In my work, I have to approach trauma patients about PTSD or depression. While doing my best to preserve anonymity, I am going to record some of the things they tell me over the next few months. Paraphrasing is prioritized over accuracy to voice.
“I do blame myself. I shouldn’t have left the house that day… I knew what was going to happen, but I didn’t react….It happened instantly, like there was no time to react. I saw him emerge and then felt the bullet rip through my leg…I kept crawling away…I couldn’t see his face, but I can see him standing over me, I can see him pointing the gun and standing over me.”
“This isn’t a good time for this…I’ve got so much going on… my dad is ill, my friend moved out west…my dad’s sisters and they’re all calling me and blaming me. None of them are asking about me.”
“Oh I don’t think I’ll get PTSD or depression. I’m a strong person.”
“Oh I don’t think I’ll get PTSD or depression. I’m a Religious person. God protects me.”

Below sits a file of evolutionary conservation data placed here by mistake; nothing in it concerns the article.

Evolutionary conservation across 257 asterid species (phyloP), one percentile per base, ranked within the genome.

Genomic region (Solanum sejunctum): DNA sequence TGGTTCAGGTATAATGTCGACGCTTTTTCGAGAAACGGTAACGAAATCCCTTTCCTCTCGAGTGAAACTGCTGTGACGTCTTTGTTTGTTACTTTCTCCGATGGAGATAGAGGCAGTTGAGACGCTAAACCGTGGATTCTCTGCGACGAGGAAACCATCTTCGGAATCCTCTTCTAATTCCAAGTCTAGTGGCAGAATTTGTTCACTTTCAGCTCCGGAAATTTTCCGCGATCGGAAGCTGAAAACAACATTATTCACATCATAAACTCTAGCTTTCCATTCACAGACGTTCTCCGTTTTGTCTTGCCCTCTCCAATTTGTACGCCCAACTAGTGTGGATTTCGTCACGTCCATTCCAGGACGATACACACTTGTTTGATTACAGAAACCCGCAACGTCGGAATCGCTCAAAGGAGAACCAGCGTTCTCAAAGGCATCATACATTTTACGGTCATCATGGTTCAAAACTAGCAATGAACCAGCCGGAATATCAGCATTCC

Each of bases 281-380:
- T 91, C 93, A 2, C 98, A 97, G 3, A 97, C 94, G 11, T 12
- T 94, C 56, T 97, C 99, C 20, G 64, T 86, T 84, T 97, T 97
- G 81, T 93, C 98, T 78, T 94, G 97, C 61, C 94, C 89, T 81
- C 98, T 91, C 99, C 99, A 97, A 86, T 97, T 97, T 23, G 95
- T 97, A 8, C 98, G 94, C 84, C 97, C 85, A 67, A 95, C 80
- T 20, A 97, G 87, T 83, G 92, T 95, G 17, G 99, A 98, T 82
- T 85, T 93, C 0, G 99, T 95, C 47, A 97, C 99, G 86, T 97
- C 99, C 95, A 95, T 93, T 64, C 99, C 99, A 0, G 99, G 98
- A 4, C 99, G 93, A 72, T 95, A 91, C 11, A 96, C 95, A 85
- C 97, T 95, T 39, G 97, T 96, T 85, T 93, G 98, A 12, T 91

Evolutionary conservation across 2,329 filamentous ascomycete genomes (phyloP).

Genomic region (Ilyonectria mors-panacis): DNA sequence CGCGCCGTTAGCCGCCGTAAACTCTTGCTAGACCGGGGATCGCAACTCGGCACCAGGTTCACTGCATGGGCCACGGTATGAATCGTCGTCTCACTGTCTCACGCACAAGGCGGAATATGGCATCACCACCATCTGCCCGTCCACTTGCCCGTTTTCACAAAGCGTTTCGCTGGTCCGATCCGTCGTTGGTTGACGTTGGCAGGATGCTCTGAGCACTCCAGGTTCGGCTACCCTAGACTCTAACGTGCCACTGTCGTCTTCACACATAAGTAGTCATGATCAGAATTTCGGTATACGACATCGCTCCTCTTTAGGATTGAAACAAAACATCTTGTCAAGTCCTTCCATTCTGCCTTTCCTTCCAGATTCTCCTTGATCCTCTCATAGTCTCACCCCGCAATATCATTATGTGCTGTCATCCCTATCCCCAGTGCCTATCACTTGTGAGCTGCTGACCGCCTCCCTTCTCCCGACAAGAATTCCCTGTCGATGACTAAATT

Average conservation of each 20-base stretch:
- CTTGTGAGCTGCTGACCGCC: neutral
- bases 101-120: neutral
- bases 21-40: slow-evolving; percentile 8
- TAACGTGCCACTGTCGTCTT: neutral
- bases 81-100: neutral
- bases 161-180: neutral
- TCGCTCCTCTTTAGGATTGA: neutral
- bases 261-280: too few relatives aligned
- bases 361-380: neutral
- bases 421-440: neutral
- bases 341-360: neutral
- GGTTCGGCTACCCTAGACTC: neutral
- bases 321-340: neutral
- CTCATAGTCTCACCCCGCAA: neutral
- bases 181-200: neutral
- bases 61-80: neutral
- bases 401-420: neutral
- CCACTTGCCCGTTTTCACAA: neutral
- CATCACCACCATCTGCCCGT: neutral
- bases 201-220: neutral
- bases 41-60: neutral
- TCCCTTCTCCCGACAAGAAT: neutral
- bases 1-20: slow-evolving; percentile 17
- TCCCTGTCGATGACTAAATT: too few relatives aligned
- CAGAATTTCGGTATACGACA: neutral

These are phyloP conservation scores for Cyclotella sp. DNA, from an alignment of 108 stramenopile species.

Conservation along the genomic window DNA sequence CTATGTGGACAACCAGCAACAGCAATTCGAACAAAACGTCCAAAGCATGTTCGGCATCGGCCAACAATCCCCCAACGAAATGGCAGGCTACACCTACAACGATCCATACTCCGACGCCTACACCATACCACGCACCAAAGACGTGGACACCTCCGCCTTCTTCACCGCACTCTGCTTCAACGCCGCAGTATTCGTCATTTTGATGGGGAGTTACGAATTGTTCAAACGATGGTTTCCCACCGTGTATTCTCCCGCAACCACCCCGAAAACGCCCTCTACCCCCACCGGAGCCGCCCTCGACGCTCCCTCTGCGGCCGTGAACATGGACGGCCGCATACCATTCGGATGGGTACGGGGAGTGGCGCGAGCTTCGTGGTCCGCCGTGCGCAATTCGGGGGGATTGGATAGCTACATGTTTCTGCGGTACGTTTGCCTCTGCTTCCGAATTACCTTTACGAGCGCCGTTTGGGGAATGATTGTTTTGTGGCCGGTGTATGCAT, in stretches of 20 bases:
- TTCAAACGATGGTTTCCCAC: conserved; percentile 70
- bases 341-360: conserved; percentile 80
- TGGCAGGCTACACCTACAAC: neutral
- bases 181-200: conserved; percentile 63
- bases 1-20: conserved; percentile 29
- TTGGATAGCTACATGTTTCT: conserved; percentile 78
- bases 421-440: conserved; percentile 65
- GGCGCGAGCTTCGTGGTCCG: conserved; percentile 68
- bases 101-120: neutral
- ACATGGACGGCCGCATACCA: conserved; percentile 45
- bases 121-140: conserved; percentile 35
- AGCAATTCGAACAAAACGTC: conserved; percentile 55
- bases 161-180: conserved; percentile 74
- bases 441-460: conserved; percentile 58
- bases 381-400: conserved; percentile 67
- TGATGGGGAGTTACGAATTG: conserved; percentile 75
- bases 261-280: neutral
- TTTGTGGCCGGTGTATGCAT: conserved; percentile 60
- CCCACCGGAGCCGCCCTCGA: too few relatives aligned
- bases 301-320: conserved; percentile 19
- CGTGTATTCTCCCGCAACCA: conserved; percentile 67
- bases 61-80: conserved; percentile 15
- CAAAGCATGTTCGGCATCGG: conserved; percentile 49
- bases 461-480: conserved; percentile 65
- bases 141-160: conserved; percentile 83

“Oh I don’t think I’ll get PTSD or depression. I’m a good person. I volunteer at my local little league.”
“Oh I don’t think I’ll get PTSD or depression. But I can help if it’ll help others.”
“Oh I don’t think I’ll get PTSD or depression. I’ve been in accidents before. Twenty years ago, I crashed my spouse’s sports car. Beautiful, red car. It got t-boned while I was driving. Yeah, and I’ve been fine after that. Never affected me. This time, I crashed my sedan. I brought a sedan after crashing her sports car – I couldn’t bear to drive anything nice or fancy. Now, maybe I’ll buy an SUV or tank or something.”